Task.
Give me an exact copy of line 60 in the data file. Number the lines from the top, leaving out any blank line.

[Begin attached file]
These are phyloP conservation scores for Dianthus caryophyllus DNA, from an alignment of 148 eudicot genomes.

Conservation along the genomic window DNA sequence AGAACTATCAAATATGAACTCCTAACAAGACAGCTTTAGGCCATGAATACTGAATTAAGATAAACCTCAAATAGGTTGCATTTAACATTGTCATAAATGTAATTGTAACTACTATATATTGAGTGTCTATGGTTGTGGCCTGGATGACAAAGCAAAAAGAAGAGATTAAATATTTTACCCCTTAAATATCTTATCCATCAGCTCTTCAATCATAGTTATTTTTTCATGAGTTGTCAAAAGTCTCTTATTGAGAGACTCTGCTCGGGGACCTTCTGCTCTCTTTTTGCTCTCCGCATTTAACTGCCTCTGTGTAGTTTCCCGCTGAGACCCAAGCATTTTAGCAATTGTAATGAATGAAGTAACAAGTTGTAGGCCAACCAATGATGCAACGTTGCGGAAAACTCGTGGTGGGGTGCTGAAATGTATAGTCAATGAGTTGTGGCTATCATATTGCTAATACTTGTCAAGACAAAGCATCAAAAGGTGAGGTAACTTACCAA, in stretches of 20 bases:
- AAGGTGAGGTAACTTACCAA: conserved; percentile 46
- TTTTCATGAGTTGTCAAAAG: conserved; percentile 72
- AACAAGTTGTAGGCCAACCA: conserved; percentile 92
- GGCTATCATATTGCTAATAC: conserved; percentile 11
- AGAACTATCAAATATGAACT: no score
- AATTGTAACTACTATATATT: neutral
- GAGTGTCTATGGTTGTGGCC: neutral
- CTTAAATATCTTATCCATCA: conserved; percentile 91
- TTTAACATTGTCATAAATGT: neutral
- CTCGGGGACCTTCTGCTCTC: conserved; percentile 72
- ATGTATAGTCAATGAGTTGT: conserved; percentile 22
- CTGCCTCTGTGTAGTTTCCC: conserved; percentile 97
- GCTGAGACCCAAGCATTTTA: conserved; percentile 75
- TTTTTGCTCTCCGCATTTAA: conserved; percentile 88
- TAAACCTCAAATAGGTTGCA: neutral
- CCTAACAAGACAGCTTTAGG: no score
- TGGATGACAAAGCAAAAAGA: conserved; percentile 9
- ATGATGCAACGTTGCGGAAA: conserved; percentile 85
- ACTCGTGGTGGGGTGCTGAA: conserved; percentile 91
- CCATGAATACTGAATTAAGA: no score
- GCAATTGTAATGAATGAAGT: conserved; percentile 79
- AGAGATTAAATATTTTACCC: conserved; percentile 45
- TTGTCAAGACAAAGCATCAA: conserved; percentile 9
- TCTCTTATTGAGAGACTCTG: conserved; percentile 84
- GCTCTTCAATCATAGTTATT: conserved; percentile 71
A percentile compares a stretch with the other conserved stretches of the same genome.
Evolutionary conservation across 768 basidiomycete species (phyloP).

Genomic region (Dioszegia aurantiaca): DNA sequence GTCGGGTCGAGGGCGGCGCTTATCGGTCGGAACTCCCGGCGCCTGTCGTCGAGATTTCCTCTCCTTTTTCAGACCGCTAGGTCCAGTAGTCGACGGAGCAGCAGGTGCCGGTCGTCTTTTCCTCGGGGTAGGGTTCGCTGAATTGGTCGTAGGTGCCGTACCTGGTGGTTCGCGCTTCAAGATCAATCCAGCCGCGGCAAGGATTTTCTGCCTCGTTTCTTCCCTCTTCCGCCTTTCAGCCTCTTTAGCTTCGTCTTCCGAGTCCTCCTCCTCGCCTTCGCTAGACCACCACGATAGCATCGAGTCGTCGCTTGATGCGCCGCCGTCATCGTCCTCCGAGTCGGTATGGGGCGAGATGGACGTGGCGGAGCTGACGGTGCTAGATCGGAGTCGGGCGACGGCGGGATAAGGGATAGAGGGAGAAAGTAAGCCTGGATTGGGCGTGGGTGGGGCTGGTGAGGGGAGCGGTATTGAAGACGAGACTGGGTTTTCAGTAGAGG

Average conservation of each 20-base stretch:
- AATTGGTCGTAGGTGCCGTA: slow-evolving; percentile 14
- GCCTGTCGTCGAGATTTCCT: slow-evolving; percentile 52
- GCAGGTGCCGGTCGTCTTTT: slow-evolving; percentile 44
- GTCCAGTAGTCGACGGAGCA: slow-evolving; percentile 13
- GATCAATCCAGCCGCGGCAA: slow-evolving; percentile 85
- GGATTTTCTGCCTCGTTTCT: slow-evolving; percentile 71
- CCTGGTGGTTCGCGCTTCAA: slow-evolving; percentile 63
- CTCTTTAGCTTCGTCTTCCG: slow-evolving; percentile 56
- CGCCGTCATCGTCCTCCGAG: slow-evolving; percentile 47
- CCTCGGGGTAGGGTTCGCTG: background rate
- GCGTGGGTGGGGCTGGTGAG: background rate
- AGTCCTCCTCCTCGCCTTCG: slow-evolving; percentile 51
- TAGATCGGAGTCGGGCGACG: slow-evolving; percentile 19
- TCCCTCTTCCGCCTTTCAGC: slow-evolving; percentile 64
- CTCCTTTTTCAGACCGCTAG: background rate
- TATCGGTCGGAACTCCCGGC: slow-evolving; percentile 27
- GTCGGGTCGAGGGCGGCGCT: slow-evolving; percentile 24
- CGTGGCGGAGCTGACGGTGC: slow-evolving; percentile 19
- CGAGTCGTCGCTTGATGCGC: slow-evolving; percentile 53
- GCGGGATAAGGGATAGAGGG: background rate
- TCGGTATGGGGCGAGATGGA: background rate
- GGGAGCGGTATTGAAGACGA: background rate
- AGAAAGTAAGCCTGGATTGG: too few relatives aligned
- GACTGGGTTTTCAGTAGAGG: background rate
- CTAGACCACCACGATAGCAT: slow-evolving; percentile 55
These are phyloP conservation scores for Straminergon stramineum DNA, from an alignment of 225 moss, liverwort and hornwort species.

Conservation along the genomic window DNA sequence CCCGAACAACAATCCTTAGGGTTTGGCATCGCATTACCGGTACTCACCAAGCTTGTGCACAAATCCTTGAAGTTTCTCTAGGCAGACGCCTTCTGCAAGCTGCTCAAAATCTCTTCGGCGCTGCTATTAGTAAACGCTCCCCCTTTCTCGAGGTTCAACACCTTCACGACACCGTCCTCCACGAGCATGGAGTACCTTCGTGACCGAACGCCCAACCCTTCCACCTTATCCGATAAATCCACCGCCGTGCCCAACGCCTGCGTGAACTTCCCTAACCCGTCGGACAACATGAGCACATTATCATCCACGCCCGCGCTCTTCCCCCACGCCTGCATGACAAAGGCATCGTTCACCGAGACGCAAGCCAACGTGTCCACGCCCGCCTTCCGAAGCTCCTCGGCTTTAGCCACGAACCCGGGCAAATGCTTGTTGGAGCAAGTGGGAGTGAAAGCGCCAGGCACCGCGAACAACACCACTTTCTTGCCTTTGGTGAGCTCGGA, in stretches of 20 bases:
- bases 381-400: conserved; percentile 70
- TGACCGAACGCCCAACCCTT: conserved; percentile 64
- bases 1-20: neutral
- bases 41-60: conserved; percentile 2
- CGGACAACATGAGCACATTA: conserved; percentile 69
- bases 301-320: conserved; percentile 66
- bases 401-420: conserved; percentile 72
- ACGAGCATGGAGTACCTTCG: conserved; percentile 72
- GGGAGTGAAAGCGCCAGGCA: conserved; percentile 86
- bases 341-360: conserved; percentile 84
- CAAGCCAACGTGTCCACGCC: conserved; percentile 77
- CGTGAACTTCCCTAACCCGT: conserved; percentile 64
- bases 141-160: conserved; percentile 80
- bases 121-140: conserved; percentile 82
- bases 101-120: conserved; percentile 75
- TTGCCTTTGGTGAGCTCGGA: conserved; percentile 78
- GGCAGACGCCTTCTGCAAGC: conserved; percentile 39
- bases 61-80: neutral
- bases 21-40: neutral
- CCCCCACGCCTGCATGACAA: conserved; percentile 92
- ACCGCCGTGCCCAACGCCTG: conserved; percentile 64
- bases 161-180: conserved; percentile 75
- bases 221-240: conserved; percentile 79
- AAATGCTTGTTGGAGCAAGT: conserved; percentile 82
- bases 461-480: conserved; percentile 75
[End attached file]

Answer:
- TGACCGAACGCCCAACCCTT: conserved; percentile 64